Clinical Trials




The professional staff at the Memory and Wellness Center can provide education and referral information to clients and families who are interested in participating in clinical trials aimed at testing new and more effective treatment options.

Clinical trials are usually conducted in four phases:

PHASE I - Trials involve small numbers of healthy volunteers and focus on drug safety and how the medication is absorbed into the body and then broken down and eliminated.

PHASE II - Trials involve as many as a few hundred volunteers with the targeted problem and focus on the effectiveness of the medication in treatment, as well as safety factors, dose level, and short-term side effects. After a Phase II trial, both the U.S. Food and Drug Administration (FDA) and the researchers know quite a bit about the new medication.

PHASE III - This step involves testing the medication in large numbers of volunteers that continues to test both safety and effectiveness in treating a particular illness. In many cases, the results of this phase will be substantial enough to provide the FDA with the documentation needed to approve the new medication so that doctors may prescribe it to their patients.

PHASE IV - Sometimes, following approval of a new medication, post-marketing studies, or clinical trials, this phase may be performed to follow a medication through its first several years of use to evaluate any long-term effects and discover new uses for the drug.


Clinical Trial FAQ’s



A clinical trial is a carefully designed study that is done with people like you who volunteer to receive investigational treatments under close supervision of a physician and other research professionals. Pharmaceutical and biotechnology companies develop the treatment and then select physicians, called investigators, who are qualified to conduct clinical trials.


The clinical testing of a new medication is a step-by-step process that ensures you receive careful monitoring throughout the study. All clinical trials are conducted with the approval of the U.S. Government’s Food and Drug Administration (FDA) and the oversight of an Institutional Review Board (IRB). IRBs are independent committees whose job it is to make sure your rights are fully protected and that you are not exposed to any unnecessary risks. On average, 12 years and millions of dollars of research are invested before a medication is made available to the public.




The primary purpose of most clinical trials is to test the safety and effectiveness of medication. People volunteer to participate in a clinical trial for a number of reasons. Participation in research may allow you to try a new treatment before it is widely available. Through comprehensive evaluation, a clinical trial may offer a degree of assessment and monitoring that you might not get otherwise.

Medical, psychological and behavioral research are our best hope for better understanding of treatments for various illnesses. Although most who take part in research hope to benefit themselves, they may also simply wish to help others, which is a reward in itself.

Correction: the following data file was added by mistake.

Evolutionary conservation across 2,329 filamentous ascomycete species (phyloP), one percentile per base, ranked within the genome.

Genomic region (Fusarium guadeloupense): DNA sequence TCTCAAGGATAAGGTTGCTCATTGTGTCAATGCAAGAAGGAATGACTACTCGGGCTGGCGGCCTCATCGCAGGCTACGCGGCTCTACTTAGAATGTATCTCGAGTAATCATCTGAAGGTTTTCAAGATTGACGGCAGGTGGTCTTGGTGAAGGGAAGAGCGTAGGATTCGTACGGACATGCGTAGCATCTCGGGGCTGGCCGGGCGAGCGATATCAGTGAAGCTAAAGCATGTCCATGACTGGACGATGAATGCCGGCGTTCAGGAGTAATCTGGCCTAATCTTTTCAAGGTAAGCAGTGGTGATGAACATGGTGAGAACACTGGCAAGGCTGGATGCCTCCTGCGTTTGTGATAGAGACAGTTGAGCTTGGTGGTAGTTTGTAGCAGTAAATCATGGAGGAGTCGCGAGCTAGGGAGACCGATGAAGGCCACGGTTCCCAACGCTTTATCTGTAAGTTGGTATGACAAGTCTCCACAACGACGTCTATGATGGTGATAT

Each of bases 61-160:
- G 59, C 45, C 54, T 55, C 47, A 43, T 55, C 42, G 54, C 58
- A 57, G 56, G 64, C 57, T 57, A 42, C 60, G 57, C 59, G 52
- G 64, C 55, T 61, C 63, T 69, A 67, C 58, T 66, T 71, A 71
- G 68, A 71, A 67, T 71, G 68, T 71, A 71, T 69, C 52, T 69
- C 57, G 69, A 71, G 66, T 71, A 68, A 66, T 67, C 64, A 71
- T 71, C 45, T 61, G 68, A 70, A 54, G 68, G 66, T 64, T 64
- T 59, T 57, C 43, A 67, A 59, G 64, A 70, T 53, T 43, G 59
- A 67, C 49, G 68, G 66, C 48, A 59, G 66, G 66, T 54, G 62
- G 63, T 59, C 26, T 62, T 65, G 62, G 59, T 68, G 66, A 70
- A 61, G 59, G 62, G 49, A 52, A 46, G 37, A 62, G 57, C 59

Further, clinical trials often yield what is known as the “placebo effect,” a psychological phenomenon related to the expectations associated with a pharmacological or non-pharmacological agent being administered in a “blind” or “double-blind” procedure, where participants are not aware of what is being administered to them. The placebo effect, which is evidence-based, may mean indirect benefits, psychological, physical, and otherwise, to a clinical trial participant, based on expectations alone.




Once you have volunteered for a study, you will receive a detailed description of your specific clinical trial and what is expected of you. Your history will be reviewed in detail and a thorough evaluation of your condition (including a physical exam and laboratory tests) will usually be performed.

You always have the right to discuss any questions you might have about your treatment with an investigator or any staff member at any time during the course of a clinical trial. As a volunteer, you have the right to leave a study at any time, and for any reason.
It is very important to recognize that participation in a clinical trial in no way replaces general medical care. Personnel involved in offering clinical trials should be willing to work with your health care providers to be sure that your participation in a clinical trial does not interfere with your general medical care.




When a clinical trial ends, several things can happen. Sometimes, the pharmaceutical company continues to provide the study medication to those clients who are responding well; other times a client will stop receiving the investigational treatment and may have to wait for the medication to be made available to the public. The specific plan for each study is explained to you by the staff of the trial. Investigators should always explain what treatment options are recommended for each individual volunteer after a trial and help put a good plan in place.

The decision to participate in a clinical trial is a very personal one. Participating in a clinical research trial can be a very satisfying experience, allowing you to potentially help yourself now and others in the future. Without research, treatment cannot improve, and without those who take part, science cannot move forward.


To learn more about clinical trials available in your area, visit: